(or…how to study your Bible…)
I recently read an account of a brother in Christ attempting to shame another brother in the faith on his lack of “training” to properly read, understand, apply and teach the Bible. His idea of this sort of training was to spend many years (seven, to be exact) and many dollars at the feet of other men learning how to “properly” approach the Bible. I find this so arrogant and odious! Even William Tyndale’s understanding of the issue related on simply two things for the plowboy: one, obtaining the skill of reading, and two, having access to the Scriptures in English.
I’m certainly not saying that undertaking further education in Bible history or theology or whatnot is a waste of time, but I am saying that the best way to know the Bible is to, well, read and study the BIBLE. To hear a sermon based on nothing but the Bible is a treat; many are peppered with sections of commentaries, lexicons, quotes from other authors, learning foreign language (“in the Greek”), etc. Interestingly enough, the reason that those quotes and commentaries can be so useful and so enlightening is because those authors studied the Bible, themselves, and have fruit to share. I don’t know enough about Matthew Henry to say (and I do like reading his thoughts on occasion), but I do wonder….what commentaries did HE read? I suppose these study tools are not necessarily bad, but studying the Bible itself and comparing things spiritual with things spiritual ought to be primary. I appreciate sharing in other people’s studies and discoveries, but it will never be as sweet as time alone with God. Which is why just listening to sermons will never replace ongoing, lifelong personal study, and every pastor I know would probably agree.
The dearth in Bible knowledge in the land is not because there is a lack of other resources to study. You don’t need to load up on shelves-full of other books about the Bible. There is, as we know, no end of book making (Ecc 12:12). At this time in history, we are practically buried in Christian resources and books to study. I’m not *against* such study tools, and yes, I used a study tool even here: a concordance (does that make me a hypocrite?). But I do think we generally lack Biblical knowledge partly because many Christians, if they open their Bibles at all, treat this Book as a place to get a simple devotion to bless their day instead of taking any time at all to buckle down and study related passages and words and threads between the same covers. As an example, instead of looking up and studying “prayer” in the Bible, it’s far easier to read another author on the subject.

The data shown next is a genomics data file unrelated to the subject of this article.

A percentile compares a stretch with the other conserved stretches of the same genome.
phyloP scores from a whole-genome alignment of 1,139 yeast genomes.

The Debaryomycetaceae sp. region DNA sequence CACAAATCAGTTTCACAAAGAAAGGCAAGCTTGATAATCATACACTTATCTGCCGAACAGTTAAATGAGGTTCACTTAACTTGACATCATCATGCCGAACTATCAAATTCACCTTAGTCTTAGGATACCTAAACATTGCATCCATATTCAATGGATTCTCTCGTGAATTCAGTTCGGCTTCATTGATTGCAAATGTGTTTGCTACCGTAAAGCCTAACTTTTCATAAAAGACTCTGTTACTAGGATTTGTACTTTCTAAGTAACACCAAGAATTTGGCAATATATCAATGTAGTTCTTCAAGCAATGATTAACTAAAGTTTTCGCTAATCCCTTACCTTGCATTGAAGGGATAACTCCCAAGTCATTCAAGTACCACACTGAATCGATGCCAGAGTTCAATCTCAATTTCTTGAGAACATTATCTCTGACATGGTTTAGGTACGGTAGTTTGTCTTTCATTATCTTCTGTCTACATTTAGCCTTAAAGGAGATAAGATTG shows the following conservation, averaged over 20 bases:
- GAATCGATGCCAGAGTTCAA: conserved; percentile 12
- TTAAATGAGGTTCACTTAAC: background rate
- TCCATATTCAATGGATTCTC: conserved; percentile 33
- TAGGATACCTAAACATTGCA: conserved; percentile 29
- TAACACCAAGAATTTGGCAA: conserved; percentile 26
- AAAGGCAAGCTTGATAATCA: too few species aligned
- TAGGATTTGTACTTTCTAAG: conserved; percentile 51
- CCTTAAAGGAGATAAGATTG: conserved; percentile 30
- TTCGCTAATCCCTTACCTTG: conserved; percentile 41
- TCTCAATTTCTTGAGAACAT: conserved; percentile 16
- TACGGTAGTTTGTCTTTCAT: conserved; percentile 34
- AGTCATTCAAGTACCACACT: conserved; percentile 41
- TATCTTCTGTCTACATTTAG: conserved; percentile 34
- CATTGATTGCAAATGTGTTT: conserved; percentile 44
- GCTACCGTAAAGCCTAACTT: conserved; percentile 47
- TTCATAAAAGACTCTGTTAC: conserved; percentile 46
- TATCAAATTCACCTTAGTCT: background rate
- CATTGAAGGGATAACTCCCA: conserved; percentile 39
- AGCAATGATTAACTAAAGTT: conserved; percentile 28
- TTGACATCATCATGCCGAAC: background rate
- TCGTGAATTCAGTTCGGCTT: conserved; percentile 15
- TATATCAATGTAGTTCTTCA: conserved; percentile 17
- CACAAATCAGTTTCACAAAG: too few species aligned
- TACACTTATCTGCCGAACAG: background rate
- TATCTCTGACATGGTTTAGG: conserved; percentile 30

All this to say…don’t let other Christians turn their noses down at you because you didn’t study xy or z regarding your faith via a source outside of the Word! In fact, I have confidence that if ALL you had was your Bible to study, and you DID study it, you would learn to rightly divide scripture because God Himself, through His Word, is your teacher.
Job 36:22 Behold, God exalteth by his power: who teacheth like him?
Psalms 25:5 Lead me in thy truth, and teach me: for thou art the God of my salvation; on thee do I wait all the day.
Psalms 25:9 The meek will he guide in judgment: and the meek will he teach his way.
Psalms 32:8 I will instruct thee and teach thee in the way which thou shalt go: I will guide thee with mine eye.
Psalms 119:12 Blessed art thou, O LORD: teach me thy statutes.
Isaiah 28:26 For his God doth instruct him to discretion, and doth teach him.
The assumption I make here is that a person studying the Bible has repented, put his or her trust in the Lord Jesus Christ, and is born again. Otherwise, the Bible is foolishness and nothing more than a book of quotes, because he or she is blinded to the truth (2 Cor 4:4). It is dead to him or her, just as it is alive and living to any Christian who truly knows and loves the Lord. No Holy Spirit, no Biblical understanding. That’s just the way it is. You need the Holy Spirit to understand the Bible.